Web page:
So, the first “familiar Armenians” were the owners of a small shop in Tbilisi. There they sold threads and all kinds of things for needlework, then I was fond of them. The owners, husband and wife immediately realized that we were from Baku, because of the accent that we had while speaking Russian. They said that they had close friends, Azerbaijanis, who had left for a long time, but remained in touch with them. We had a very nice chat. And every time we visited them, they greeted us very warmly, and often gave different advice as elders. And when we had financial difficulties, they helped us a lot.
And we met our current Armenian friends through our children – at kindergarten events or birthdays. Of course, at first, I was a bit wary of them – and I felt that they were feeling the same way. But over time, this suspicion disappeared. And in general, it just so happened that all my local friends are Armenian or Yezidi. Our children are also friends, we go for walks in the park together, invite each other to visit and on holidays, go together to museums and theaters.
But I have not changed my attitude towards the Karabakh conflict. It is impossible to find out who was actually right, who unleashed this war, what were the prerequisites and the reasons behind it, but the fact remains: I am an Azerbaijani, a citizen of Azerbaijan, whose territorial integrity was violated by its neighbour.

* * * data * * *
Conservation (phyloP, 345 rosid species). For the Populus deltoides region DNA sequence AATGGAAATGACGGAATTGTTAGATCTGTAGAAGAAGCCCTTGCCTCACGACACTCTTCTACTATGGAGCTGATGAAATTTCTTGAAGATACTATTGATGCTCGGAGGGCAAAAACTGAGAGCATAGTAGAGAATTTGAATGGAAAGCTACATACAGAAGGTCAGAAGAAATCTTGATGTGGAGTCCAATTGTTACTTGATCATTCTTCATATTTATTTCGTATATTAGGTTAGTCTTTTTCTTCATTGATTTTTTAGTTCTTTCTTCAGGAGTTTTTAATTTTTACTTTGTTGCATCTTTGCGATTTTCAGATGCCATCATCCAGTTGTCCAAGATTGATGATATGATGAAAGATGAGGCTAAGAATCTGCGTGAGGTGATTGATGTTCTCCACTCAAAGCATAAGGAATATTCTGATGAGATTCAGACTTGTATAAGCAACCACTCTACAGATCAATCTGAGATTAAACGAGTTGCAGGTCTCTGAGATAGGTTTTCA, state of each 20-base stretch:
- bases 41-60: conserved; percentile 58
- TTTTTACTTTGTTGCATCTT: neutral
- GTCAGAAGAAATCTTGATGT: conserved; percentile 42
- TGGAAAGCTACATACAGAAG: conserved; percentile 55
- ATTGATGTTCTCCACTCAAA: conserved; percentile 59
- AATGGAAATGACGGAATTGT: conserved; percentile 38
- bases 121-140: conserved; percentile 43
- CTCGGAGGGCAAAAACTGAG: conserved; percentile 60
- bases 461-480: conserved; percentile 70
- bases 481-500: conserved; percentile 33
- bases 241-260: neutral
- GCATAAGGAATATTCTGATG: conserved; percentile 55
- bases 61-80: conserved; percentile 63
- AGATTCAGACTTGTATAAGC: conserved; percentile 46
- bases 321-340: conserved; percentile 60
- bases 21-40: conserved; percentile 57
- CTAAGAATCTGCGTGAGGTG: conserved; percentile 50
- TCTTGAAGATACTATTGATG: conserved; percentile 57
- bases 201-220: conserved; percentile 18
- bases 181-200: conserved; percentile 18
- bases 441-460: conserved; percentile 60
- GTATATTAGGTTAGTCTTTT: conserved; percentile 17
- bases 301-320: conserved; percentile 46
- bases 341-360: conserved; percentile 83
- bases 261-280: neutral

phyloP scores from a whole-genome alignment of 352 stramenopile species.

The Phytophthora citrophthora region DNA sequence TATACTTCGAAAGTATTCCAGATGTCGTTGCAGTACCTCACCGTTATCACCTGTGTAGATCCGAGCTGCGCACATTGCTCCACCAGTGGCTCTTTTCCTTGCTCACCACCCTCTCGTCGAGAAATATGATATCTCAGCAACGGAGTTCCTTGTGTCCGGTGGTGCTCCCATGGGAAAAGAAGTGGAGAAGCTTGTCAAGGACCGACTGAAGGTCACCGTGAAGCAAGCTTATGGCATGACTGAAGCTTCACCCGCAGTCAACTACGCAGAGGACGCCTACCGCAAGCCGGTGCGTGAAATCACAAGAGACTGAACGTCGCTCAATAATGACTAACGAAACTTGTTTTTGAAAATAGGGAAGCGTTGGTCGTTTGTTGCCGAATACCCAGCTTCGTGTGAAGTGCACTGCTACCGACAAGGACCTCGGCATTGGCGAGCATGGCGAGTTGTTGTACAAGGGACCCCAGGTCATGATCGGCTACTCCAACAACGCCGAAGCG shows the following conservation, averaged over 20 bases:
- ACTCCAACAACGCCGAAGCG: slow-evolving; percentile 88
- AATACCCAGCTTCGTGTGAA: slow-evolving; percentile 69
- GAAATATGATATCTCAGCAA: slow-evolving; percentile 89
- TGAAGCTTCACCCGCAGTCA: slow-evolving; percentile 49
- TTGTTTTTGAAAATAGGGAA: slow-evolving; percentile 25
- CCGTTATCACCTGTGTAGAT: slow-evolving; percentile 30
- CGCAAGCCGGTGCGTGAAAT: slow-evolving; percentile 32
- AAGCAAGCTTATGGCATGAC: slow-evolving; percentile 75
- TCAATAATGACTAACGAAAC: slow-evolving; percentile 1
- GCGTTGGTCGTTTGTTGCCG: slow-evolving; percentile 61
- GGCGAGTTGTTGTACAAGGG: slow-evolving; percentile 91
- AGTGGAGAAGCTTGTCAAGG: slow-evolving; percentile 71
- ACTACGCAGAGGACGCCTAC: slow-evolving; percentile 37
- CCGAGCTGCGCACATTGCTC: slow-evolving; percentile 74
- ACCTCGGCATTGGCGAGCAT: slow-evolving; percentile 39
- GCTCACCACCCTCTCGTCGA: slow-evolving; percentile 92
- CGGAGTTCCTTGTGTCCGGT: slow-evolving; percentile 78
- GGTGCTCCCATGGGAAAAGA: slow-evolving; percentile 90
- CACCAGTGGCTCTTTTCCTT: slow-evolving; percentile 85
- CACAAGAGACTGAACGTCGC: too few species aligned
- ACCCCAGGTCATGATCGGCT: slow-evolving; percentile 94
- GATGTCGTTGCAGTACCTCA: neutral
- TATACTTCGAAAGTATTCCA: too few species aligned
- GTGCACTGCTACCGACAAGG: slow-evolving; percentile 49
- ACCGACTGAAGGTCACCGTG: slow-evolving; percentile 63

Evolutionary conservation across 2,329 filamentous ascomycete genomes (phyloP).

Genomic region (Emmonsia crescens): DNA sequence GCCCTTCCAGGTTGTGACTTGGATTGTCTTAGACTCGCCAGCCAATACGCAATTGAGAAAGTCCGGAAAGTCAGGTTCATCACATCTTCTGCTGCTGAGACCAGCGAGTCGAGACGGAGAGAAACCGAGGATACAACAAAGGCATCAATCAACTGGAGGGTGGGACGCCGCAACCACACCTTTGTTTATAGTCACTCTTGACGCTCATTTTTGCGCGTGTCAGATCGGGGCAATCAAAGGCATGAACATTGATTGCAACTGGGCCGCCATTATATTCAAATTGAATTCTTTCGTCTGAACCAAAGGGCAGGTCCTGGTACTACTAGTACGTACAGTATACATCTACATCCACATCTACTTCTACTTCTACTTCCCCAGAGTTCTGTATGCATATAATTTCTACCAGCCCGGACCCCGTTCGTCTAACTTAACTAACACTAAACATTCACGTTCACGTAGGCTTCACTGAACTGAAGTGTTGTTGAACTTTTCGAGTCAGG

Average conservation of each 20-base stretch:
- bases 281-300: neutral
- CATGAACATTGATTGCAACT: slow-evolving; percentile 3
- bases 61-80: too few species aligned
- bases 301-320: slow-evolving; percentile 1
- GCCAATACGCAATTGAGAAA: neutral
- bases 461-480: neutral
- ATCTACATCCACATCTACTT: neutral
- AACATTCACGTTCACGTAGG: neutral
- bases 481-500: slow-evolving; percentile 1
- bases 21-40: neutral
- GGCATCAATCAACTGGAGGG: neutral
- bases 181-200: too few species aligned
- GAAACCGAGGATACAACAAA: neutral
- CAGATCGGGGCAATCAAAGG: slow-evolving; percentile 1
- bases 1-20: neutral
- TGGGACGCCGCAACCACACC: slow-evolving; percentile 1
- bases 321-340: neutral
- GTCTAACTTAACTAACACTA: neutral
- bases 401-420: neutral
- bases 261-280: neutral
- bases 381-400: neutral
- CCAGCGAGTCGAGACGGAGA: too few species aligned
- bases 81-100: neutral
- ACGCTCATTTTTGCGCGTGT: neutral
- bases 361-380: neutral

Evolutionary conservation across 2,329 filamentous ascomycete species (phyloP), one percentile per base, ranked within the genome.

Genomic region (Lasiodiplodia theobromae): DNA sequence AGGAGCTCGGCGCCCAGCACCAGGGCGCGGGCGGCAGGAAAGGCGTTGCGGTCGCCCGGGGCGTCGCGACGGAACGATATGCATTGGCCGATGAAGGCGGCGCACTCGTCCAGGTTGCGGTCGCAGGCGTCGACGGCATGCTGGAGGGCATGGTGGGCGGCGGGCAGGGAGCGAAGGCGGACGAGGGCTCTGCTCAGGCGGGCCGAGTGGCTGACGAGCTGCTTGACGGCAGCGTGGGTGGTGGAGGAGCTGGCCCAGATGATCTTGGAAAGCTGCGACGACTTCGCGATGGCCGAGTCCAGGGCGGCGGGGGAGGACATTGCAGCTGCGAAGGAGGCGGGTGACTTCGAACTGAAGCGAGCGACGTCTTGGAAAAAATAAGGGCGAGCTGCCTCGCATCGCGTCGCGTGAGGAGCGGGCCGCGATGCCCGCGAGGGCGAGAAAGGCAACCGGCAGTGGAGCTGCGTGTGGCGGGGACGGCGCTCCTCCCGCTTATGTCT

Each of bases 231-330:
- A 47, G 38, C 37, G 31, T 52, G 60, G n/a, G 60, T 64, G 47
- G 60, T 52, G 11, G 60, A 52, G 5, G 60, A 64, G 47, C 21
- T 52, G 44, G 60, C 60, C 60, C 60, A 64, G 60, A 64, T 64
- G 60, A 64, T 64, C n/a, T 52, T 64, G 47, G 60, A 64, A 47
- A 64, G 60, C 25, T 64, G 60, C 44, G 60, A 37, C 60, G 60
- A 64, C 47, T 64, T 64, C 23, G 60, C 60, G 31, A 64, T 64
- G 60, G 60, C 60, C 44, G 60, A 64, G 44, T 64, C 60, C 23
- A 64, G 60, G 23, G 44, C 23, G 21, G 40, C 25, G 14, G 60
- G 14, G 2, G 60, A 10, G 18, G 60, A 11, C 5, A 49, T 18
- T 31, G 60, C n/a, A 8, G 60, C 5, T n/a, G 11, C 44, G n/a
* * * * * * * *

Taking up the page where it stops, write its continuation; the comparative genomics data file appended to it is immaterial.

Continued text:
Our conversations with my friends about the war always boiled down to the fact that each of us hopes for a bloodless resolution of the conflict (realizing that this is a utopia), and everyone believes (and this is actually the case) that the people can easily get along with their neighbours, even on a common territory. In general, I usually filter everything that is said through my vision of myself. That is, sometimes it happens like this: a person said something that sounded not very beautiful, not tolerant or one-sided but if I have known him for several years, then I can understand why it was said.
When the second Karabakh war began, of course, I was worried. There were no clashes, unlike in Moscow and some other cities, where Armenians and Azerbaijanis staged carnages.